If you’re like most people, you probably don’t do a lot of preparation work prior to a networking event. Most people just pick an outfit and grab a stack of business cards, and they are off. For some, this works out adequately for them — they know how to talk to people. But for many, while they have a good time at the event, they don’t see any direct benefits from them.
Every now and then, I listen to one of my own audio programs. This week, I happened to pick up the Effective Networking program which is always interesting for me to listen to. I share a lot of stories on the program and to most listeners, they concisely illustrate a key point. But to me, they bring back the full memories and sometimes remind me of other stories that didn’t make the CD. So what does this have to do with anything? It serves as reminder for me for two things. First, I remember how bad I used to be at networking and second, I remember some of the avoidable mistakes I’ve seen others make at events.
Some mistakes are just due to the times we live in. Networking today is much different than it was ten years ago. Back then, most of the attendees were looking for work while today most are looking for jobs (at least at the general events I typically attend). Also, there was no social media back then and not everyone had email (and yes today, I still run into people without email). While some of us might not like people texting on their iPhones in the middle of conversation, it’s unfortunately the way society has moved. But to me, the bigger problem is the job seekers that attend these events and don’t bring resumes or even business cards. How can someone have a positive first impression of you as a job candidate if you don’t even think to give them an easy way to contact you?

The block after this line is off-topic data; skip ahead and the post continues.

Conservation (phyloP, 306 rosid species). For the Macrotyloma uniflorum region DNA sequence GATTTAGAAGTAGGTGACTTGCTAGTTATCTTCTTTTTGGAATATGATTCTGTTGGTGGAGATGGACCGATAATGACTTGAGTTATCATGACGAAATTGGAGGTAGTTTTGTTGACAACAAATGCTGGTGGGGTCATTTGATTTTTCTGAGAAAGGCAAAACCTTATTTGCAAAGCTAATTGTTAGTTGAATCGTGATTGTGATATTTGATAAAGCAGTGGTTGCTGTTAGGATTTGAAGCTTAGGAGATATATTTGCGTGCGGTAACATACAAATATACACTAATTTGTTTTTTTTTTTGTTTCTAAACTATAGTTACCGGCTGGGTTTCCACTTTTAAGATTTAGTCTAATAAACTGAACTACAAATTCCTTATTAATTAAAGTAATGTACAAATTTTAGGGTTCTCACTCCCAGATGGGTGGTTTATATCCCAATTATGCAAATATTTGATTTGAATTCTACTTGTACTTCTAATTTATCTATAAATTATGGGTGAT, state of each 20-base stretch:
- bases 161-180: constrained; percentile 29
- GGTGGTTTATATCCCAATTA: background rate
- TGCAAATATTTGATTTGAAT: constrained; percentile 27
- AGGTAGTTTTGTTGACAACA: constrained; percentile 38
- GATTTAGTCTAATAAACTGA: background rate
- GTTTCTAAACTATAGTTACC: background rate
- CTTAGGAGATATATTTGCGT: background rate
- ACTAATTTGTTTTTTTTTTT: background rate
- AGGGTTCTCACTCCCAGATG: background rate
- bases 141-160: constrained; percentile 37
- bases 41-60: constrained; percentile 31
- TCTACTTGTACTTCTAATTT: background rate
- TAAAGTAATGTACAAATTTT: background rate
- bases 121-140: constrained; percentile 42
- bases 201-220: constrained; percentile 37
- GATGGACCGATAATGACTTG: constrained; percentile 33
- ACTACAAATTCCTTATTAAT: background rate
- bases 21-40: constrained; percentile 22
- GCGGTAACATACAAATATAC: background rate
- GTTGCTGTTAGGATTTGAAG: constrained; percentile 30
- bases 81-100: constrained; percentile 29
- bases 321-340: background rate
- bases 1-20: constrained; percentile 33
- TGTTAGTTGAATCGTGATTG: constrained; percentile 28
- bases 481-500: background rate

Other networking mistakes are timeless. Ending a conversation can be more difficult than starting one. Walking up to someone and saying “hi” can seem like a walk in the park compared to getting some people to stop talking. And entering an event without goals or a strategy makes it hard to determine whether the event was a success.
I don’t fault people for making mistakes at networking events — I’ve made my share and will continue to do so as it’s a constant learning process. The trick is to put a little thought into the event and do some prep work before you leave your home. That’s why a good chunk of my 70 minute audio program contains tips just on preparation. It’s that important.
So if you feel you’re not getting the most out of networking events, then consider the time and effort you’re putting into your preparations. If you’re not sure how to prepare, you can get my program for about what it would cost you to go out for lunch.